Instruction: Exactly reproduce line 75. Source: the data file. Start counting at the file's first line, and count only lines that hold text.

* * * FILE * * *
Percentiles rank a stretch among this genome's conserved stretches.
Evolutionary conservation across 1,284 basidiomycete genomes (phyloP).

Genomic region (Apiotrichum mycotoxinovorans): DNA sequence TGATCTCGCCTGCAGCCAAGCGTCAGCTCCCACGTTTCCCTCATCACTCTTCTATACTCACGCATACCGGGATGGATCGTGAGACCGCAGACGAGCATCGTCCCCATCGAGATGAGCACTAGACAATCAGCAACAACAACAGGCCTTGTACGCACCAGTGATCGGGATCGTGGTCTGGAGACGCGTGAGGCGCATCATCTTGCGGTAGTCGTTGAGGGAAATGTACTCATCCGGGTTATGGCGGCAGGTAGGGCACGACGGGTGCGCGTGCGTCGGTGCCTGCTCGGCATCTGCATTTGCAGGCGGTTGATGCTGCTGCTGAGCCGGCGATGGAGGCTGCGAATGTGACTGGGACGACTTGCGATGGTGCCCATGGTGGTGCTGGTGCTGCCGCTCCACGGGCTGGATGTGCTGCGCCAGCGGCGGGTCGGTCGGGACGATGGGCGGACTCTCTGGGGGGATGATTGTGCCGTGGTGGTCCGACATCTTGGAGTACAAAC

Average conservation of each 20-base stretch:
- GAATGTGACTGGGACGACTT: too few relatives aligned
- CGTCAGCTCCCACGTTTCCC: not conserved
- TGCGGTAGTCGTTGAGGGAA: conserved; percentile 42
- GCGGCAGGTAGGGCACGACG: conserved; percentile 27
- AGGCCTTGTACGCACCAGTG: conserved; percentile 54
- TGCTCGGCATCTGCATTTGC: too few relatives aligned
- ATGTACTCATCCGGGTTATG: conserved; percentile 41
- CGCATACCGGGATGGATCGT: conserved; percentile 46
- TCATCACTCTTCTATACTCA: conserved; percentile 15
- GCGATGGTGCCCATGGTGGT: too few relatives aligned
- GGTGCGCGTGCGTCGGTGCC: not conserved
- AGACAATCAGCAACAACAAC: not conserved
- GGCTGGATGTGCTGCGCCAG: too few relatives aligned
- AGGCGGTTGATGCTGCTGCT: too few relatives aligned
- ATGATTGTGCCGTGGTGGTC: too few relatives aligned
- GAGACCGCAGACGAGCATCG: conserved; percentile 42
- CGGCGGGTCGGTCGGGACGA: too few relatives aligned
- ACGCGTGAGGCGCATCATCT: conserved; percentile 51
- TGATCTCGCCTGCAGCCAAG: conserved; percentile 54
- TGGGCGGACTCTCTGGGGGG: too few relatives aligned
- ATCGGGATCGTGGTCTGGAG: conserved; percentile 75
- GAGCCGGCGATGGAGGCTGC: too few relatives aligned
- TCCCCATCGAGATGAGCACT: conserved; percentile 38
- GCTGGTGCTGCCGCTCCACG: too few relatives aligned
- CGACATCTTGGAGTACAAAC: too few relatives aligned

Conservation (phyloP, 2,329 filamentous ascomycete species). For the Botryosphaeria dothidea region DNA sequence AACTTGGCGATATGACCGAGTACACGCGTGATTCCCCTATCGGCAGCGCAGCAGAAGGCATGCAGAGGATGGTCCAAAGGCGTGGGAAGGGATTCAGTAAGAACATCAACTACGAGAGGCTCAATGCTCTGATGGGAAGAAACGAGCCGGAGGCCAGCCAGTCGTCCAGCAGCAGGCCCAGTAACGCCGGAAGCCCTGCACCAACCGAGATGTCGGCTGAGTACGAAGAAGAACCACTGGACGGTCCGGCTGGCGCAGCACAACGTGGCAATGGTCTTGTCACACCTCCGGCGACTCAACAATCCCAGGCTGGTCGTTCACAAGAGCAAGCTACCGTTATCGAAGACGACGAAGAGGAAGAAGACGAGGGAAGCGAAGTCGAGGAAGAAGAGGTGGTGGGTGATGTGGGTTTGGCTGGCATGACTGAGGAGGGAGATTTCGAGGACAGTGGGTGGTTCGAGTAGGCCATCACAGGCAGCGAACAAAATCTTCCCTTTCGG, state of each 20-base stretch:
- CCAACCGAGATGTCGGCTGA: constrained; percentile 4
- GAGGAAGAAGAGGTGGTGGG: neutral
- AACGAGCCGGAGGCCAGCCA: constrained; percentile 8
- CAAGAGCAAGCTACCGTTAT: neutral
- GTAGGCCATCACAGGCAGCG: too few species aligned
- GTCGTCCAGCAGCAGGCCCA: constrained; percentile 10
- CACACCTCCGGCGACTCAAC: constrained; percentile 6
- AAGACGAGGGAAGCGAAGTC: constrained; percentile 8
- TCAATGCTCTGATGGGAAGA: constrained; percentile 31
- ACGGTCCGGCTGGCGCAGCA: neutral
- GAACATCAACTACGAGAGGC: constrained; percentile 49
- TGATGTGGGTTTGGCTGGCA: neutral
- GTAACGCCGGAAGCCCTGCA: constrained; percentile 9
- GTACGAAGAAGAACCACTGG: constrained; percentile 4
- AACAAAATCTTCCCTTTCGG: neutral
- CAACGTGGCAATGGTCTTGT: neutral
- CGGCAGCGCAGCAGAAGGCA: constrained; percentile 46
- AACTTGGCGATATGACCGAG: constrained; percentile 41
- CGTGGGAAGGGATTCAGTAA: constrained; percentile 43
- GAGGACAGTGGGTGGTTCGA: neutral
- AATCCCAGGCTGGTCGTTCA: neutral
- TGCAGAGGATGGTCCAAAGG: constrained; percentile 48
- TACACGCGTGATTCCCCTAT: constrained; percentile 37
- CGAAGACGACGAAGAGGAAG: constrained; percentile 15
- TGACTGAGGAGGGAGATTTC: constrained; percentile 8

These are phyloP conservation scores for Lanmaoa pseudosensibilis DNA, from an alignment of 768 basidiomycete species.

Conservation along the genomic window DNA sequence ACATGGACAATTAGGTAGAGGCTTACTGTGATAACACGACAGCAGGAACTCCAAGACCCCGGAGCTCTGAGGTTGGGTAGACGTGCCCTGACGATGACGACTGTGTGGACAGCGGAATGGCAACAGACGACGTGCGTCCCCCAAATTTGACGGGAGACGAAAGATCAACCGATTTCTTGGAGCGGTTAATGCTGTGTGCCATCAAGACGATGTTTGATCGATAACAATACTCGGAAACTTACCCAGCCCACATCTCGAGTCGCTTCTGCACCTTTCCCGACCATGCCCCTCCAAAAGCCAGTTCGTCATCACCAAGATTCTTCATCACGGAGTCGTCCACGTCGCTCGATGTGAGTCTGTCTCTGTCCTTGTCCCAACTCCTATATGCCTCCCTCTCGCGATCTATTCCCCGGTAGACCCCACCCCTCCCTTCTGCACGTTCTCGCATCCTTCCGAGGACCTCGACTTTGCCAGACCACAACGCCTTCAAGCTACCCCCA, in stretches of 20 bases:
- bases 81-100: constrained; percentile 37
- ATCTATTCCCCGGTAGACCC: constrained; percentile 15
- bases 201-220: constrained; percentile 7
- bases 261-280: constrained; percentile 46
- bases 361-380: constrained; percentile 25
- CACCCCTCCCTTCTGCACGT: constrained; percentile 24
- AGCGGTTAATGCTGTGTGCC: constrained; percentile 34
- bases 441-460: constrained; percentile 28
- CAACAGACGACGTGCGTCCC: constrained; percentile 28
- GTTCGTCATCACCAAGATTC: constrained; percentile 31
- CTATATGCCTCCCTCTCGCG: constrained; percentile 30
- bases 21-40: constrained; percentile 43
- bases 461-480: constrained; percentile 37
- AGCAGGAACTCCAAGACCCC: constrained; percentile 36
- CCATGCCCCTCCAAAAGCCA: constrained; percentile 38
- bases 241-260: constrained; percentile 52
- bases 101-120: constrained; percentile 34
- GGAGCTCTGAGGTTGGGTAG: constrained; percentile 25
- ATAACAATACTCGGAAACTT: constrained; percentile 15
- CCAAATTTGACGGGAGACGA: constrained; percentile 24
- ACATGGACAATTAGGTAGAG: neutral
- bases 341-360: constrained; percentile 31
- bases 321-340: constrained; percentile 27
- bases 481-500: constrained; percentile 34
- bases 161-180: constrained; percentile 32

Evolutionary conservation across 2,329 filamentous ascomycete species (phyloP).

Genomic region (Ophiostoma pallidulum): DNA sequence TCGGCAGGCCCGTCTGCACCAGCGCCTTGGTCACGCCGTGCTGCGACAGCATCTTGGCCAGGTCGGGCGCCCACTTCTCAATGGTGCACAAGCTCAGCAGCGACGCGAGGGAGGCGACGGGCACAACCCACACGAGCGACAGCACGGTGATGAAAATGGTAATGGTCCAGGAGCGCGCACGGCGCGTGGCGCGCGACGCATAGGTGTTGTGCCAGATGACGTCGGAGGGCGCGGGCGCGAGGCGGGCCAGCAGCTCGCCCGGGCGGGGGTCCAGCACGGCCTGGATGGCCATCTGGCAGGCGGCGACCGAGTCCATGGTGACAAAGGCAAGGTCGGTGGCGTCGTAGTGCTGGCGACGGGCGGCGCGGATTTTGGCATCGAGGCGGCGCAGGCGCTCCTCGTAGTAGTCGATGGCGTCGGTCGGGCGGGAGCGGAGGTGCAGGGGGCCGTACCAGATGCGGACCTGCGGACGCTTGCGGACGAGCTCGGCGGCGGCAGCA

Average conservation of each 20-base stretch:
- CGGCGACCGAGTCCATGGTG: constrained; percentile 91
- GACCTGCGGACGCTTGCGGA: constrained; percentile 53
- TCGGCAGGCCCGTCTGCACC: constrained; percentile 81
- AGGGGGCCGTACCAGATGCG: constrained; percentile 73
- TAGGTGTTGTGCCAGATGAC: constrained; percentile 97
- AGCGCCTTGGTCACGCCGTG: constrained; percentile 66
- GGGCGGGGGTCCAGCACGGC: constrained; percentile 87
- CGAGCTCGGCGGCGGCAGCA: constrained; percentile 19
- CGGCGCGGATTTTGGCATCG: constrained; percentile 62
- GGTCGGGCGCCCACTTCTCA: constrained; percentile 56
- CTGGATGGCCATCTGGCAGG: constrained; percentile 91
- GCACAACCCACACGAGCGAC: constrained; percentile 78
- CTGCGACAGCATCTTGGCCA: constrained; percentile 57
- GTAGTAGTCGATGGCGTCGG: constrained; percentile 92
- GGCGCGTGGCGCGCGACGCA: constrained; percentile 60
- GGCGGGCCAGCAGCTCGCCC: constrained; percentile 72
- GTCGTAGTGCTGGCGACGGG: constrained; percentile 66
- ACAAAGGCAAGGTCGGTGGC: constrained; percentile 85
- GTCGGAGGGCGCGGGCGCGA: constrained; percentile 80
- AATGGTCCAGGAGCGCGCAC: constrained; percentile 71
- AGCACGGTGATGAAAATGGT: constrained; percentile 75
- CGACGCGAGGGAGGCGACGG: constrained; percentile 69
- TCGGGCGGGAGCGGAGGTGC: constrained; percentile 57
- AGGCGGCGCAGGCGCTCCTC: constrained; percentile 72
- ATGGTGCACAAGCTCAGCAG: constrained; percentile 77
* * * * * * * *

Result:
- GGAGCTCTGAGGTTGGGTAG: constrained; percentile 25